So, after all the hype and rumours of disaster, what’s World War Z like? Well, even though it’s directed by Marc Forster, it reminded me of the action films made by Roland Emmerich, which range from the nearly sublime (Independence Day) to the totally ridiculous (10,000 BC).
It’s slap-bang in the middle of that quality spectrum, round about the level of Godzilla.
Movies don’t come bigger than this, and zombie flicks usually come a lot smaller. In Shaun Of The Dead, the undead had to content themselves with snacking on a handful of British actors in a deserted pub. Here it’s the future of humanity that’s at stake. This time, instead of Simon Pegg, Brad Pitt is available to save us, and the skies are soon full of crashing helicopters, screaming jets and stunt people being sucked out of aircraft.
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Gerry and the peacemakers: Brad and friends leap into action
Lacking depth: About all we learn about Pitt’s character Gerry in the film is that he loves his family
The film is impressive in its big set pieces. The initial panic on the streets of Philadelphia is thrilling, as is the fall of Jerusalem to the undead horde and an airborne sequence that might easily have been called Zombies On A Plane.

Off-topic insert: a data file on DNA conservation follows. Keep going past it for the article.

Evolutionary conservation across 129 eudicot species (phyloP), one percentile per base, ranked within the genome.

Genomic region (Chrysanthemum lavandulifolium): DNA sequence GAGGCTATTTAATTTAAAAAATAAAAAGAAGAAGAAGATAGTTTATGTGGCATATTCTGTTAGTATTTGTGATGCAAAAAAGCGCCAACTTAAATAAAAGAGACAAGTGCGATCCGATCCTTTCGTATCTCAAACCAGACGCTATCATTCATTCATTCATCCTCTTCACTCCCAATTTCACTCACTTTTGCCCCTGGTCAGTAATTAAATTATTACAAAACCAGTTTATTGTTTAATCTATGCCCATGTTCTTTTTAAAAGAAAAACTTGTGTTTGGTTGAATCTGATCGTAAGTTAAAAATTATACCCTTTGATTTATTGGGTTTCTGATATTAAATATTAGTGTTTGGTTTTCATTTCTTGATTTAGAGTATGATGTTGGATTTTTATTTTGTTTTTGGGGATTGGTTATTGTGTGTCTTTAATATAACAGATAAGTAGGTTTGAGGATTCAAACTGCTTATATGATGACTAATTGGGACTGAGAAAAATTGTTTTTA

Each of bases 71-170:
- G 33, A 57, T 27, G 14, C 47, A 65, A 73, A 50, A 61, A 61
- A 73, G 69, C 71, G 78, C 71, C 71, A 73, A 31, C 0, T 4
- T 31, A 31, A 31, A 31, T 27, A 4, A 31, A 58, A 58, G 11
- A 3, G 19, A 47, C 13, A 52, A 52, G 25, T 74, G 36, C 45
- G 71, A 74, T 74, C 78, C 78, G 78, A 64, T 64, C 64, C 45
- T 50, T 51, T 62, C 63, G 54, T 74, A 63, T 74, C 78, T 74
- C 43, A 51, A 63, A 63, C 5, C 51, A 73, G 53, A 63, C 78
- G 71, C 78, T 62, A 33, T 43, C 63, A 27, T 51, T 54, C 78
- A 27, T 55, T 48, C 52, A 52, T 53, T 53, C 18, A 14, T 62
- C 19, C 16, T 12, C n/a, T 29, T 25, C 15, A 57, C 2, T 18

But the film is horrifyingly feeble when it comes to characterisation. All we know about Pitt’s Gerry is that he loves his family, but no one has given this hero any exceptional qualities. The same goes for the other characters: as uninteresting a lot as I’ve seen in a disaster movie.
We never know why the powers-that-be at the United Nations think so highly of Gerry. He’s resourceful, but doesn’t seem particularly brave, bright or knowledgeable. It is a central weakness that, without any particular expertise, he solves the mystery of how to fight the zombies before anyone else.
Negative reaction: The last 40 minutes of the film where rewritten and reshot while some parts of the movie appear to have been filmed to ensure it gets a family friendly certificate
World War Z had what might euphemistically be called a troubled history, with producer-star Pitt publicly at odds with Forster, who shows here once again that he is more confident with small-scale projects (such as Finding Neverland) than action adventures.
After negative reaction within the studio, the final 40 minutes were rewritten and reshot, at an unprecedented cost of £125 million. It’s hard to know where the money went. The climactic sequence inside a Welsh research laboratory looks about as lavish as the average episode of Doctor Who. Pitt introduced the screening I attended and called the film ‘original’ and ‘genre-bending’. If only it were.